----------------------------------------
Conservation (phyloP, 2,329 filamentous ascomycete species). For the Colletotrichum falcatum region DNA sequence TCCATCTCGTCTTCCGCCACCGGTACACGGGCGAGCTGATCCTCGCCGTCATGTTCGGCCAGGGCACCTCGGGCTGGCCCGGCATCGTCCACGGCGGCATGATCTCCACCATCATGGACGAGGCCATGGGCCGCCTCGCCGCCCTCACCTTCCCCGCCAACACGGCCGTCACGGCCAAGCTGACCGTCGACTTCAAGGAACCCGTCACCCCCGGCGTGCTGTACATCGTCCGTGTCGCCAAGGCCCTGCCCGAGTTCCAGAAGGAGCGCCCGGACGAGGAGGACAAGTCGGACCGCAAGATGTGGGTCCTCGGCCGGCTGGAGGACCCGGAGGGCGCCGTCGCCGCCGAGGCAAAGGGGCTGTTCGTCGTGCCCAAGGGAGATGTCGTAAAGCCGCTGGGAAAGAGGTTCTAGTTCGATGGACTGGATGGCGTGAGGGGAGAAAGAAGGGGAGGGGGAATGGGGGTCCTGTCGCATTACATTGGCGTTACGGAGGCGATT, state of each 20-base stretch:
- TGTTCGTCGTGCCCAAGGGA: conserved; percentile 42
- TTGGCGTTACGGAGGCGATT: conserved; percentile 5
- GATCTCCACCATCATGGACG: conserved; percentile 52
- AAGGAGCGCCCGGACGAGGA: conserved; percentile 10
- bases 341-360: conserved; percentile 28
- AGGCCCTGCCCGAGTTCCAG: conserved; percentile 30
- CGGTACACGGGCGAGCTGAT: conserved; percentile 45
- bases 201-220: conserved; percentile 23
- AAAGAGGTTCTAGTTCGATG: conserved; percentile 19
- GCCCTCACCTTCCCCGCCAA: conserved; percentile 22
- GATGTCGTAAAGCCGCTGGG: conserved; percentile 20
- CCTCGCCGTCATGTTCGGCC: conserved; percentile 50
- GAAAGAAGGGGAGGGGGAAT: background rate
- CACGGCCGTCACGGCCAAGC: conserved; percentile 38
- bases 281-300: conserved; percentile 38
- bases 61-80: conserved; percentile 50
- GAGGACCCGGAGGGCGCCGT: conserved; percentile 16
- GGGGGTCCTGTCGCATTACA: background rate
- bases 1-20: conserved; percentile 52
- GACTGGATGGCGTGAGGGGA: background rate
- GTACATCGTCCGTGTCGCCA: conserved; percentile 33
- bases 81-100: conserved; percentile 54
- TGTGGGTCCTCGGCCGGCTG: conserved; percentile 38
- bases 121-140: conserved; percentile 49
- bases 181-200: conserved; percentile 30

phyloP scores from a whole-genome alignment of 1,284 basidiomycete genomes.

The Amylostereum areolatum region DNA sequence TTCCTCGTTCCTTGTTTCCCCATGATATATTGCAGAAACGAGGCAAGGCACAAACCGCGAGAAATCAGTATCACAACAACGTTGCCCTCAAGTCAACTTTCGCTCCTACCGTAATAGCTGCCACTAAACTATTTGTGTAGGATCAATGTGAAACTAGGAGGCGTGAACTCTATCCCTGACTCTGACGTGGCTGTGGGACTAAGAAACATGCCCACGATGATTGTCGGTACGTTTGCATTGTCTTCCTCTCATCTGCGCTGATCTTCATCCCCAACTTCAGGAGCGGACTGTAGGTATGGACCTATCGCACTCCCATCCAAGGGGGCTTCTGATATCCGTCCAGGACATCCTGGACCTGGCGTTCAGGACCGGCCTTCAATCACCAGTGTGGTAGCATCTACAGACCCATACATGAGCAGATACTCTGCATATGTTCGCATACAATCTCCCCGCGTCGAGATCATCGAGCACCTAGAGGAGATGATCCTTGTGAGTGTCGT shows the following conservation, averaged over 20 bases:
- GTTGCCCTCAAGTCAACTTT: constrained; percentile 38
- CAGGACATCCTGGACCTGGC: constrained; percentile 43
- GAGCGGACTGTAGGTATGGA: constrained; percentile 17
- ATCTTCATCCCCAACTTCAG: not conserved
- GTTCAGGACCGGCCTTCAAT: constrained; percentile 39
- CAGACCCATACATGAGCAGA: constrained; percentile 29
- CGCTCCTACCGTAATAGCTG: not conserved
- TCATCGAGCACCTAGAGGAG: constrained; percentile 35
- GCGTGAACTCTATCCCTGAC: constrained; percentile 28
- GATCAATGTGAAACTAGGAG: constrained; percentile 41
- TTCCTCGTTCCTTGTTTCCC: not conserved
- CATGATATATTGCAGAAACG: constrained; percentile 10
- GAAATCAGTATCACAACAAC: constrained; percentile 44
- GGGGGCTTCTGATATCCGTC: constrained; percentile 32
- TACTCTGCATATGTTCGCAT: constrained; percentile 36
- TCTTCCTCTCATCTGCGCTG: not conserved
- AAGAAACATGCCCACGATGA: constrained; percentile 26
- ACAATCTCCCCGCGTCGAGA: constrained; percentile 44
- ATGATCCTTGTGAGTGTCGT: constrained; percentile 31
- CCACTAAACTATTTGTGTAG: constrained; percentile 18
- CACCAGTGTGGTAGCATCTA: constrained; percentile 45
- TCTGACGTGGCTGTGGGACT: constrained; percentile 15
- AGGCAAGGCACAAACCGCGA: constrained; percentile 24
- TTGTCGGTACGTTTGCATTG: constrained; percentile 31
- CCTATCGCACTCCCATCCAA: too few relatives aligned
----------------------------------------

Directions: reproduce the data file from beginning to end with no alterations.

Conservation (phyloP, 2,329 filamentous ascomycete species). For the Colletotrichum falcatum region DNA sequence TCCATCTCGTCTTCCGCCACCGGTACACGGGCGAGCTGATCCTCGCCGTCATGTTCGGCCAGGGCACCTCGGGCTGGCCCGGCATCGTCCACGGCGGCATGATCTCCACCATCATGGACGAGGCCATGGGCCGCCTCGCCGCCCTCACCTTCCCCGCCAACACGGCCGTCACGGCCAAGCTGACCGTCGACTTCAAGGAACCCGTCACCCCCGGCGTGCTGTACATCGTCCGTGTCGCCAAGGCCCTGCCCGAGTTCCAGAAGGAGCGCCCGGACGAGGAGGACAAGTCGGACCGCAAGATGTGGGTCCTCGGCCGGCTGGAGGACCCGGAGGGCGCCGTCGCCGCCGAGGCAAAGGGGCTGTTCGTCGTGCCCAAGGGAGATGTCGTAAAGCCGCTGGGAAAGAGGTTCTAGTTCGATGGACTGGATGGCGTGAGGGGAGAAAGAAGGGGAGGGGGAATGGGGGTCCTGTCGCATTACATTGGCGTTACGGAGGCGATT, state of each 20-base stretch:
- TGTTCGTCGTGCCCAAGGGA: conserved; percentile 42
- TTGGCGTTACGGAGGCGATT: conserved; percentile 5
- GATCTCCACCATCATGGACG: conserved; percentile 52
- AAGGAGCGCCCGGACGAGGA: conserved; percentile 10
- bases 341-360: conserved; percentile 28
- AGGCCCTGCCCGAGTTCCAG: conserved; percentile 30
- CGGTACACGGGCGAGCTGAT: conserved; percentile 45
- bases 201-220: conserved; percentile 23
- AAAGAGGTTCTAGTTCGATG: conserved; percentile 19
- GCCCTCACCTTCCCCGCCAA: conserved; percentile 22
- GATGTCGTAAAGCCGCTGGG: conserved; percentile 20
- CCTCGCCGTCATGTTCGGCC: conserved; percentile 50
- GAAAGAAGGGGAGGGGGAAT: background rate
- CACGGCCGTCACGGCCAAGC: conserved; percentile 38
- bases 281-300: conserved; percentile 38
- bases 61-80: conserved; percentile 50
- GAGGACCCGGAGGGCGCCGT: conserved; percentile 16
- GGGGGTCCTGTCGCATTACA: background rate
- bases 1-20: conserved; percentile 52
- GACTGGATGGCGTGAGGGGA: background rate
- GTACATCGTCCGTGTCGCCA: conserved; percentile 33
- bases 81-100: conserved; percentile 54
- TGTGGGTCCTCGGCCGGCTG: conserved; percentile 38
- bases 121-140: conserved; percentile 49
- bases 181-200: conserved; percentile 30

phyloP scores from a whole-genome alignment of 1,284 basidiomycete genomes.

The Amylostereum areolatum region DNA sequence TTCCTCGTTCCTTGTTTCCCCATGATATATTGCAGAAACGAGGCAAGGCACAAACCGCGAGAAATCAGTATCACAACAACGTTGCCCTCAAGTCAACTTTCGCTCCTACCGTAATAGCTGCCACTAAACTATTTGTGTAGGATCAATGTGAAACTAGGAGGCGTGAACTCTATCCCTGACTCTGACGTGGCTGTGGGACTAAGAAACATGCCCACGATGATTGTCGGTACGTTTGCATTGTCTTCCTCTCATCTGCGCTGATCTTCATCCCCAACTTCAGGAGCGGACTGTAGGTATGGACCTATCGCACTCCCATCCAAGGGGGCTTCTGATATCCGTCCAGGACATCCTGGACCTGGCGTTCAGGACCGGCCTTCAATCACCAGTGTGGTAGCATCTACAGACCCATACATGAGCAGATACTCTGCATATGTTCGCATACAATCTCCCCGCGTCGAGATCATCGAGCACCTAGAGGAGATGATCCTTGTGAGTGTCGT shows the following conservation, averaged over 20 bases:
- GTTGCCCTCAAGTCAACTTT: constrained; percentile 38
- CAGGACATCCTGGACCTGGC: constrained; percentile 43
- GAGCGGACTGTAGGTATGGA: constrained; percentile 17
- ATCTTCATCCCCAACTTCAG: not conserved
- GTTCAGGACCGGCCTTCAAT: constrained; percentile 39
- CAGACCCATACATGAGCAGA: constrained; percentile 29
- CGCTCCTACCGTAATAGCTG: not conserved
- TCATCGAGCACCTAGAGGAG: constrained; percentile 35
- GCGTGAACTCTATCCCTGAC: constrained; percentile 28
- GATCAATGTGAAACTAGGAG: constrained; percentile 41
- TTCCTCGTTCCTTGTTTCCC: not conserved
- CATGATATATTGCAGAAACG: constrained; percentile 10
- GAAATCAGTATCACAACAAC: constrained; percentile 44
- GGGGGCTTCTGATATCCGTC: constrained; percentile 32
- TACTCTGCATATGTTCGCAT: constrained; percentile 36
- TCTTCCTCTCATCTGCGCTG: not conserved
- AAGAAACATGCCCACGATGA: constrained; percentile 26
- ACAATCTCCCCGCGTCGAGA: constrained; percentile 44
- ATGATCCTTGTGAGTGTCGT: constrained; percentile 31
- CCACTAAACTATTTGTGTAG: constrained; percentile 18
- CACCAGTGTGGTAGCATCTA: constrained; percentile 45
- TCTGACGTGGCTGTGGGACT: constrained; percentile 15
- AGGCAAGGCACAAACCGCGA: constrained; percentile 24
- TTGTCGGTACGTTTGCATTG: constrained; percentile 31
- CCTATCGCACTCCCATCCAA: too few relatives aligned